– The next year, they did another memorial show, with Chris Von Erich making his debut at 15 years old to help his brothers beat Chris Adams & Gino Hernandez.  Three months later, Gino was dead of a cocaine overdose. 

– After Kerry’s motorcycle accident, the numbers of fans left dwindled.  Only 5900 people attended the third annual David & Mike Memorial show at Texas Stadium, and 8 days later Kevin passed out in the ring and nearly died, saved only by Tommy Rogers performing CPR on him. 

– With Mike out and Kevin off doing god-knows-what, Fritz created cousin Lance Von Erich to fill the void.  Lance himself started suffering from bizarre injuries due to use of steroids, making him another victim of the Von Erich curse, and finally he quit after a business fallout with Fritz.  He left for South Africa after Fritz exposed him on TV, and has lived there ever since.  (In fact, two months after this was written, he returned to wrestle as “The Fabulous Lance” for various indies in the US, until his retirement in 1996.) 

– So to revive the territory, they came up with the idea of Fritz Von Erich having a heart attack in the ring on Christmas night in 1986.  Even local newspapers and TV stations fell for the work.  Later on, the story was changed to a “blow from a cane which caused temporary paralysis”, but within wrestling circles the damage was done.  This was the last gasp of cred that the family had, and although crowds picked up for a time, it was basically the death of wrestling in North Texas as the WWF and NWA finally passed them by once and for all in Dallas.

– The story of the Von Erichs started in 1949, when Jack Adkisson broke school rules by marrying the future Doris Adkisson and lost his scholarship.  In 1954, he moved to Canada and learned wrestling from Stu Hart, and a few years later created his Nazi persona of Fritz Von Erich, the master of the Iron Claw.  The character quickly became one of the largest drawing cards in the country, thanks to his demonic sneer and athleticism.  In 1959, Fritz’s son Jackie, at six years old, touched a live wire while outside in a storm, and fell into a puddle and drowned to death. 

– Fritz held the AWA World title for a brief period in the 60s, making he and Kerry the only father-son duo to both be World champions.  (I guess you can now count Ric and Charlotte Flair.) 

– In the 60s, Fritz became a huge drawing card in Texas for promoters Ed McLemore and Morris Siegel, and then in 1967 he stole all the talent from the Texas promotion and started his own company.  With the help of Sam Muchnick, he won the bitter promotional war and destroyed his former employer, then hired him as a gesture of peace and allowed him to be billed as the “promoter” as a figurehead.  (To quote the terrible King Arthur movie, “Why have enemies when you can have friends?”)

– Fritz completely stopped touring at that point, suddenly becoming the top babyface of his own territory.  By the early 70s he was doing strong business against whatever heels they brought in to be run out of town, and his challenges for the NWA title were moved to the Texas Stadium because indoor arenas could no longer contain the crowds.  A 1973 match against Dory Funk set an attendance record with 27,000 people, which was only broken by the Flair-Kerry match years later.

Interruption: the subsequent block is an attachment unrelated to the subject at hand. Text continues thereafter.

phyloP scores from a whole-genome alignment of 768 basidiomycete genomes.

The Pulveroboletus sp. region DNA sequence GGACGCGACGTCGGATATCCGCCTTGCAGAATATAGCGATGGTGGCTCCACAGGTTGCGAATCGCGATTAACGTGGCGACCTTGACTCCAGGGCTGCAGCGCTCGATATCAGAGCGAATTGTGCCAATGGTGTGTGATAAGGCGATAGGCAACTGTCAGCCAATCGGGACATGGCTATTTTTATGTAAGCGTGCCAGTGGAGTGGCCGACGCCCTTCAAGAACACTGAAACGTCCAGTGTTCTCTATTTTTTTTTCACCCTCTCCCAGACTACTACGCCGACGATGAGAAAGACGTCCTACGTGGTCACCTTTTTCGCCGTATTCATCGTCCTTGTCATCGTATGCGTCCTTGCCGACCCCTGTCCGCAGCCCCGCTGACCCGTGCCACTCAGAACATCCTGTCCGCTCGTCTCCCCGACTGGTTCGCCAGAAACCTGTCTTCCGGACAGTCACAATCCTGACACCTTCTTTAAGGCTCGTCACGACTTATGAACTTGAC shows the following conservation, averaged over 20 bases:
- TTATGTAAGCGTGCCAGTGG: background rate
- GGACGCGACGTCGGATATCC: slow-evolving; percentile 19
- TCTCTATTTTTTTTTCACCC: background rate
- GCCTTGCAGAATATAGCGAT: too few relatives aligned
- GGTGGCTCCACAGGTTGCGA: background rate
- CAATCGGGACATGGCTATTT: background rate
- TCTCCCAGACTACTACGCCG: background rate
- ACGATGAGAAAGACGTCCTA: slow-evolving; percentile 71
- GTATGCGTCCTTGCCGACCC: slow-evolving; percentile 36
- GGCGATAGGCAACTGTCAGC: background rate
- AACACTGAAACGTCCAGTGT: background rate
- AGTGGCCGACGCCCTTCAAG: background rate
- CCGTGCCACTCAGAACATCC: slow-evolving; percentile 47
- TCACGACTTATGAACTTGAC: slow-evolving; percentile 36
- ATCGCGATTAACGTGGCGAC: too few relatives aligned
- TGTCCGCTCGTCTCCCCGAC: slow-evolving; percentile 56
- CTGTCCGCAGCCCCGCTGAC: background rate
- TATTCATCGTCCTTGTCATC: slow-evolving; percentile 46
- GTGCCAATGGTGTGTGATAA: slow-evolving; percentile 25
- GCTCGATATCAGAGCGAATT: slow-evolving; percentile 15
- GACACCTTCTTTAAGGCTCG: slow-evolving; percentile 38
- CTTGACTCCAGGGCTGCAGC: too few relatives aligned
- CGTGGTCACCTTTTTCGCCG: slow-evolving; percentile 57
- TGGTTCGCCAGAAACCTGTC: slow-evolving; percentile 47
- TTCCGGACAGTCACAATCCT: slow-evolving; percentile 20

– The con was that Fritz was deeply moved by a sermon in 1974 and a divine voice told him to open his bible to Psalms 23, beginning his family’s link with religion.  In reality, his deeply religious wife Doris was about to throw him out, and he saw that family values = $$$, so he became born-again.

– With his kids in high school and ruling the athletic field, Fritz became NWA President and started bringing his sons to conventions and telling everyone who would listen how they would all be future World champions.  Kerry was already rumored to be well into steroids, even in 10th grade.  Kerry, Kevin and David were all bonafide sports stars in school, which Fritz made sure to mention every week on TV. 

– David Von Erich debuted in the summer of 1977, and Kevin followed a few months later.  A series of concussions after a freshman year at North Texas State as a fullback ended his football career, so he became a wrestler instead.  Kerry, meanwhile, was a star discus thrower, setting a high school state record, but only lasted a year in college before quitting to become a wrestler. 

(Question:  What does Dave mean when he says that they “red-shirted” in football?  Is that a good thing or a bad thing?) 

– Fritz’s wrestling company was renamed World Class Championship Wrestling, and they got national syndication via a state-of-the-art TV production with the Dallas Sportatorium.  They actually preceded the WWF’s use of hard rock music and slick editing, drawing a heavy teenage audience, mostly girls. When Mike debuted in 1983, they were the hottest promotion in the country and dominated wrestling magazine covers all over the world.